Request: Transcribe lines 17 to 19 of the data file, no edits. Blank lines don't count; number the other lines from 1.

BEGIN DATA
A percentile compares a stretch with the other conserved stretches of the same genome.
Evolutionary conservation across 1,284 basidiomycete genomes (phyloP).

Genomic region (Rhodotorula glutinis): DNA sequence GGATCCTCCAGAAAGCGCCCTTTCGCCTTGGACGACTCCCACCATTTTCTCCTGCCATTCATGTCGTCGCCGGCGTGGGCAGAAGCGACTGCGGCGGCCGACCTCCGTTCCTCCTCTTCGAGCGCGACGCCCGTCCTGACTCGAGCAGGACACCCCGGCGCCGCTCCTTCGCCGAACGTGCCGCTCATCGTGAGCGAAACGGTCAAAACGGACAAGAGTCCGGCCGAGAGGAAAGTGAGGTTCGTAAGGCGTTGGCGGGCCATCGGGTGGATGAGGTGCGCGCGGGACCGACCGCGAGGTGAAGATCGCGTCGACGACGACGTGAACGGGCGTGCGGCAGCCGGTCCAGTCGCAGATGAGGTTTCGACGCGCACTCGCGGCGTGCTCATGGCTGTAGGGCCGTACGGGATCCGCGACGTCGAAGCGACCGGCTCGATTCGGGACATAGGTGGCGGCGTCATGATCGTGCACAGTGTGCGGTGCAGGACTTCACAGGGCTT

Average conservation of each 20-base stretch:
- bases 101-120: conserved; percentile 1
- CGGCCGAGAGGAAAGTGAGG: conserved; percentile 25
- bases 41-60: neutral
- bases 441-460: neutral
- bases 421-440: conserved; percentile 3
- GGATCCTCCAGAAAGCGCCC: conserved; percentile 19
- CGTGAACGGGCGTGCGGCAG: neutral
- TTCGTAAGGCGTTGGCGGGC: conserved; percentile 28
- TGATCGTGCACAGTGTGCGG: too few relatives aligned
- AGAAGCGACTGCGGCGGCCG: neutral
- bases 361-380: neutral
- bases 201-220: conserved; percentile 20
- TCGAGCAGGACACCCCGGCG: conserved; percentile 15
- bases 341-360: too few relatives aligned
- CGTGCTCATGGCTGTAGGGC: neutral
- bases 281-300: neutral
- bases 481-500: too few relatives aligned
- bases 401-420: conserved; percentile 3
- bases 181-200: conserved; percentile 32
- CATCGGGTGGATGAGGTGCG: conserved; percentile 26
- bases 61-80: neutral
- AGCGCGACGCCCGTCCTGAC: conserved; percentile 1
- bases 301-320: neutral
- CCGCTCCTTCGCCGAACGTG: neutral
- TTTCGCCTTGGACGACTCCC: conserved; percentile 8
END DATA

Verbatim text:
- TCGAGCAGGACACCCCGGCG: conserved; percentile 15
- bases 341-360: too few relatives aligned
- CGTGCTCATGGCTGTAGGGC: neutral